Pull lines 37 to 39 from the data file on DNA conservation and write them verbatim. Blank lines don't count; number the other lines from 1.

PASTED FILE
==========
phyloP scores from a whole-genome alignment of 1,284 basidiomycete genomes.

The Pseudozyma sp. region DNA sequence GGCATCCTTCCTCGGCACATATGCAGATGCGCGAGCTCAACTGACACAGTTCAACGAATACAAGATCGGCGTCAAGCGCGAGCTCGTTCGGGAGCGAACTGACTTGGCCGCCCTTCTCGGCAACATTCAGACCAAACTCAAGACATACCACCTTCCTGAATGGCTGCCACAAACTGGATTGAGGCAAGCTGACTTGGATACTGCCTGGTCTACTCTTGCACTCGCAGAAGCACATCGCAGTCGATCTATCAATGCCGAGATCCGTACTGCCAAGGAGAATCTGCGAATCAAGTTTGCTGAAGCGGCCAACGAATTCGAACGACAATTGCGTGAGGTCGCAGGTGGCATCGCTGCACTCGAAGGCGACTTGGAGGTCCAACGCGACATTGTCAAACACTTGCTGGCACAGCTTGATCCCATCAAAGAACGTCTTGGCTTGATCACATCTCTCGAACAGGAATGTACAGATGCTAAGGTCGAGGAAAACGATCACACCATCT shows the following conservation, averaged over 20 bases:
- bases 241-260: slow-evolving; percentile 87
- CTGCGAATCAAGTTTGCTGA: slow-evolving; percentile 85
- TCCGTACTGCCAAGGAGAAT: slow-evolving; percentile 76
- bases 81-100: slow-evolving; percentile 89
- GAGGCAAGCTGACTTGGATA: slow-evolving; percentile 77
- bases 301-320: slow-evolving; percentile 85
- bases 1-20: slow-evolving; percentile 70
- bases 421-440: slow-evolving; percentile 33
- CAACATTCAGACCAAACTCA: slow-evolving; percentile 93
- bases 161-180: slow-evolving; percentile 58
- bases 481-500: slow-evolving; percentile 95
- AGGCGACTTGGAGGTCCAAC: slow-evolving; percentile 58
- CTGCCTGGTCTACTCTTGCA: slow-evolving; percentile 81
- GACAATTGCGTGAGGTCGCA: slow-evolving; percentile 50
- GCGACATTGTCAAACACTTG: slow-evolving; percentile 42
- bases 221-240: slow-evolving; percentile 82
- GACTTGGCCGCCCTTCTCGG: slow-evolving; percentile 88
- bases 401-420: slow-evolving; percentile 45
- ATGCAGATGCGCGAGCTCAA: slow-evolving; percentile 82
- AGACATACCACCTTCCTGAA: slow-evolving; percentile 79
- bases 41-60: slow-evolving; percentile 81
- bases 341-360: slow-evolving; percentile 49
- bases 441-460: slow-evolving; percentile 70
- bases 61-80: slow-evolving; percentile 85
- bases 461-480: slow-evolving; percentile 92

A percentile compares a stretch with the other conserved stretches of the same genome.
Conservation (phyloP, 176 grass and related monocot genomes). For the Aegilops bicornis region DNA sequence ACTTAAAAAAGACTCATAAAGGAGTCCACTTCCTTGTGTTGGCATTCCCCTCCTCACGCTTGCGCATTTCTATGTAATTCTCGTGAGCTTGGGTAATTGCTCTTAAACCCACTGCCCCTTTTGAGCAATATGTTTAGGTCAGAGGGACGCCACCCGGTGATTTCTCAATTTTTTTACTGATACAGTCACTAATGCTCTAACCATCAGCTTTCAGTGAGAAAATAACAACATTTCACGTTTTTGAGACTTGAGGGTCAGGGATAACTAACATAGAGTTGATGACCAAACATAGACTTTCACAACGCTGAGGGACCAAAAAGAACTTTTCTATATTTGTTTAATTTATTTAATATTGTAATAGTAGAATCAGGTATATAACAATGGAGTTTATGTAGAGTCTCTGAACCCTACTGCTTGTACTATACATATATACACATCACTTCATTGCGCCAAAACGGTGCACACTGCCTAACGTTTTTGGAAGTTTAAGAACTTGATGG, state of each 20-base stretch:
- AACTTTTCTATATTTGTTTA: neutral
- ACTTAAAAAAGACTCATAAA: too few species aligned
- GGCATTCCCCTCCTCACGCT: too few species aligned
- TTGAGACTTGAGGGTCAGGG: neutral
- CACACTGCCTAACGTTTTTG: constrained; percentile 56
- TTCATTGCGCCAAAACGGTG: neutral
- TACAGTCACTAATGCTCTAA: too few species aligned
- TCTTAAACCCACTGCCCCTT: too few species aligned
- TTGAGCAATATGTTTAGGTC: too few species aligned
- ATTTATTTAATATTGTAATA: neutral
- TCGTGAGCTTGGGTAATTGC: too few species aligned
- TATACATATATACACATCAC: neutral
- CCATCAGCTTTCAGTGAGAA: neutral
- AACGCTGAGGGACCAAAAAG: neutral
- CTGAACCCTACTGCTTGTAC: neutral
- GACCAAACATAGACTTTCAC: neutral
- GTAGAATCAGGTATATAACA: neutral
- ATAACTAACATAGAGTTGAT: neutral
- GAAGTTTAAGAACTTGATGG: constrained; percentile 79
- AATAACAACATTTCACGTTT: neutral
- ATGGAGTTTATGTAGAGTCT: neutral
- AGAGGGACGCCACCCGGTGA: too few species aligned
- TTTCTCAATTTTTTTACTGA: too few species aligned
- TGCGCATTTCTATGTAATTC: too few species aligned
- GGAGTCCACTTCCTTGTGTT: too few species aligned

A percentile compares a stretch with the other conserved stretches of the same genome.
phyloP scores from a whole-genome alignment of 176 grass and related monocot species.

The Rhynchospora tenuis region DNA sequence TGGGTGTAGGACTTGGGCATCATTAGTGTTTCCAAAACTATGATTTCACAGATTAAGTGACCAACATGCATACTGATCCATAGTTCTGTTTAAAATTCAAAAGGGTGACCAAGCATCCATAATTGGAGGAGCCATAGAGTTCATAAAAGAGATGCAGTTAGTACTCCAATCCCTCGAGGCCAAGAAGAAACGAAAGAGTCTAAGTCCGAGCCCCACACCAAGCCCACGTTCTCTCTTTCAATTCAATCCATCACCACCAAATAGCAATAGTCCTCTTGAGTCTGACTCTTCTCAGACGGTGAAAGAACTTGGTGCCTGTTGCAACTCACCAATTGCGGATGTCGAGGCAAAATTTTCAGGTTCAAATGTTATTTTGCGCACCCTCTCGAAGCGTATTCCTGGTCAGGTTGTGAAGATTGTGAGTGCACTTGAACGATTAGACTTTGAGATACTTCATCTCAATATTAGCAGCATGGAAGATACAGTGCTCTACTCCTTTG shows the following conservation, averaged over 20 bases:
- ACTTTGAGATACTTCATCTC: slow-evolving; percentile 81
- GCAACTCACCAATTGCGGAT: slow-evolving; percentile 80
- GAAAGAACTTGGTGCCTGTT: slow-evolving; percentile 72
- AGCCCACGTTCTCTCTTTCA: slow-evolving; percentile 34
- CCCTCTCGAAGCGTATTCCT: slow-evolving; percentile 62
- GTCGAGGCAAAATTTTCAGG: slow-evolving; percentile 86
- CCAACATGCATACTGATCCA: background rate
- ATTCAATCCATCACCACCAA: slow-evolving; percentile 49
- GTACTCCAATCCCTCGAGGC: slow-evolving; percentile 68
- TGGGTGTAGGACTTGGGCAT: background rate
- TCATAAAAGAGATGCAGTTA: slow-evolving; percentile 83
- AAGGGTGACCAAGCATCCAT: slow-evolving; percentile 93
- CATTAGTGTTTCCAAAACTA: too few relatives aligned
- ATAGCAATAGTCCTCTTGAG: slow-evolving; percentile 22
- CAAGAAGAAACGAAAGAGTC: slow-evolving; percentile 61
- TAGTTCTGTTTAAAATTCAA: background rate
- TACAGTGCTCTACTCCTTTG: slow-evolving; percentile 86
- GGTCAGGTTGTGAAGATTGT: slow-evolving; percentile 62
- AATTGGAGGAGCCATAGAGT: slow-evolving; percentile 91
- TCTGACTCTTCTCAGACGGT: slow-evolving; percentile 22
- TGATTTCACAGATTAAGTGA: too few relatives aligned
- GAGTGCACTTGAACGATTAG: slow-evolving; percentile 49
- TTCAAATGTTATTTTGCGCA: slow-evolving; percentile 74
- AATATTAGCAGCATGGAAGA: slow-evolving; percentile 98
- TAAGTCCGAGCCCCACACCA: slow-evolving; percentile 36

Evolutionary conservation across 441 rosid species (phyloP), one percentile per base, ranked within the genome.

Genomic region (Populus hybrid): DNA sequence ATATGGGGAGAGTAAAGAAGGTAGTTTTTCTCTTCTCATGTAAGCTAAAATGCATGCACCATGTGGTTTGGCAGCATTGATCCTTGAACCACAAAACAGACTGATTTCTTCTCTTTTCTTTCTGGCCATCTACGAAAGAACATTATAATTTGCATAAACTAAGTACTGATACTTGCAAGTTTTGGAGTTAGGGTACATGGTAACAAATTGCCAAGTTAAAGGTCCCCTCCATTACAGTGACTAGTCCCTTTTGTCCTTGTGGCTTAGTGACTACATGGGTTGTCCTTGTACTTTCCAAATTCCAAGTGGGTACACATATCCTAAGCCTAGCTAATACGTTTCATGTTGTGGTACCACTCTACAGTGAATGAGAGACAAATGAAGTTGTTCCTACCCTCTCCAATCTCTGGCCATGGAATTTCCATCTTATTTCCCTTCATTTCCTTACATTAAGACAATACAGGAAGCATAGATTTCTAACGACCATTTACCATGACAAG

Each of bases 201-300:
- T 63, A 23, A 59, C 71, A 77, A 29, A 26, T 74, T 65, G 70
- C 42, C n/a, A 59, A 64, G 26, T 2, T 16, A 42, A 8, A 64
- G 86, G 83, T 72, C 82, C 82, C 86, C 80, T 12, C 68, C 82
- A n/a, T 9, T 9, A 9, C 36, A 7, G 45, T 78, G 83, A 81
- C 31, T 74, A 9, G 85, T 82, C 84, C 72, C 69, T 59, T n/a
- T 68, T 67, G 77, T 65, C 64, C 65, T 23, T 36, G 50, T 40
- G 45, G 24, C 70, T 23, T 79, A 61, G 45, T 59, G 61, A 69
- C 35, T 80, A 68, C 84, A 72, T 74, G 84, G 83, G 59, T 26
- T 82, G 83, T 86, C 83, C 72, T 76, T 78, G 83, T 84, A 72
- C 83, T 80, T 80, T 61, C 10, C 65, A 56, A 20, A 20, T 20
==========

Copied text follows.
- TCTTAAACCCACTGCCCCTT: too few species aligned
- TTGAGCAATATGTTTAGGTC: too few species aligned
- ATTTATTTAATATTGTAATA: neutral